To live in this world
you must be able
to do three things:
to love what is mortal;
to hold it
against your bones knowing
your own life depends on it;
and, when the time comes to let it
to let it go.
– Mary Oliver, “In Blackwater Woods”
I stroke her soft ears, lean down and feel her breath on my cheek, bury my nose in her thick ruff. Her fur smells of mountains and wind and sunshine.
I will always remember the exhilaration of flying down the ski trails with her head between my knees, her paws skimming the snow, my eyes streaming tears from the wind.
I remember waking, terrified, from a rare nightmare filled with the presence of black faceless evil, my heart pounding, and hearing her gentle rhythmic breath beside me and knowing I was safe. I remember the first time I saw her, a three-month-old puppy in her foster home, just a few weeks after she was found in an abandoned house, hungry and scared. She trotted up to me, breathless from her rough play with her brother, Wuzzy, and leaned her small body against my shins. I was smitten.
Dora has trotted by my side for twelve years, through joy and heartbreak, sharing my tent, hiking through alpine tundra and desert canyons and coastal rainforests with me and her other beloved humans. We have loved the world together, held each other against our bones, knowing our lives depended on each other.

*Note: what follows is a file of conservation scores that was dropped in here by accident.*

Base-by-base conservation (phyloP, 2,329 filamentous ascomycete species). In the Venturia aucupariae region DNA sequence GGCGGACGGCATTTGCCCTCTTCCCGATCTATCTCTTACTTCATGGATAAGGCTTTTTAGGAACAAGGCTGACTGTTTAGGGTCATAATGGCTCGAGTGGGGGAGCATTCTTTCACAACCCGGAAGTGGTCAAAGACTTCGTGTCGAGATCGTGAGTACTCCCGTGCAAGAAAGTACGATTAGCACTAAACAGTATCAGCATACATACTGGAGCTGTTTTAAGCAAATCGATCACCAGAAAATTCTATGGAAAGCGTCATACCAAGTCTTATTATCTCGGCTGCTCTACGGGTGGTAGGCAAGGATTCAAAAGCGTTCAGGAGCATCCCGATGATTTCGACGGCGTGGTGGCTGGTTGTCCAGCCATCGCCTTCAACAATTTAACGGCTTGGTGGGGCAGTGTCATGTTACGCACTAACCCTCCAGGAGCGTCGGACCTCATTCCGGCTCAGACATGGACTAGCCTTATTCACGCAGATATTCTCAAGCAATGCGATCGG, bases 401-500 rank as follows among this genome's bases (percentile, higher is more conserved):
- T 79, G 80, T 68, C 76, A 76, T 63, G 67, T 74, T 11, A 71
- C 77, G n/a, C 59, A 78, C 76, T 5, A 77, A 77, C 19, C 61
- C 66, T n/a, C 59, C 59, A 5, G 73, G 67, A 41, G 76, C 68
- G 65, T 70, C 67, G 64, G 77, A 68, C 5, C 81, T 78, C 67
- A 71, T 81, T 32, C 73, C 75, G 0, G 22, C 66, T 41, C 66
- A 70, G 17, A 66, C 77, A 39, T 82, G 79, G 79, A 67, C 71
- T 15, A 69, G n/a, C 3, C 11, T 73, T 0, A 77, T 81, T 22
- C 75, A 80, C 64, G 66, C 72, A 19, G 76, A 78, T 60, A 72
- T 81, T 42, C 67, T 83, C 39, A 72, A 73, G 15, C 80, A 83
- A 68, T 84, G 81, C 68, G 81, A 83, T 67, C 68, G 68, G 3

In four days, we will say our final goodbye. The appointment is made. Her last sniff will be of my scent. I’ll put my hand on her heart and feel its final beat.
Her ashes will be spread in the places we loved together … the spot on Whiskey Creek where she always insisted on a drink; the trees on Grasshopper Trail where she would plant herself, nose pointed upward, ever hopeful that the chattering squirrel would lose her grip; the ground under the willow trees in Riley Park where we lay on the cool grass to escape the summer heat and watched the cricket games; the waters of the Bow River where she came nose to nose with a beaver; the place on Meadow Mountain where she disappeared into the woods and came back with a mouthful of quills.
The time has come to let the mortal Dora go. Her joyful, inquisitive, adventurous spirit will remain with all of those who loved her.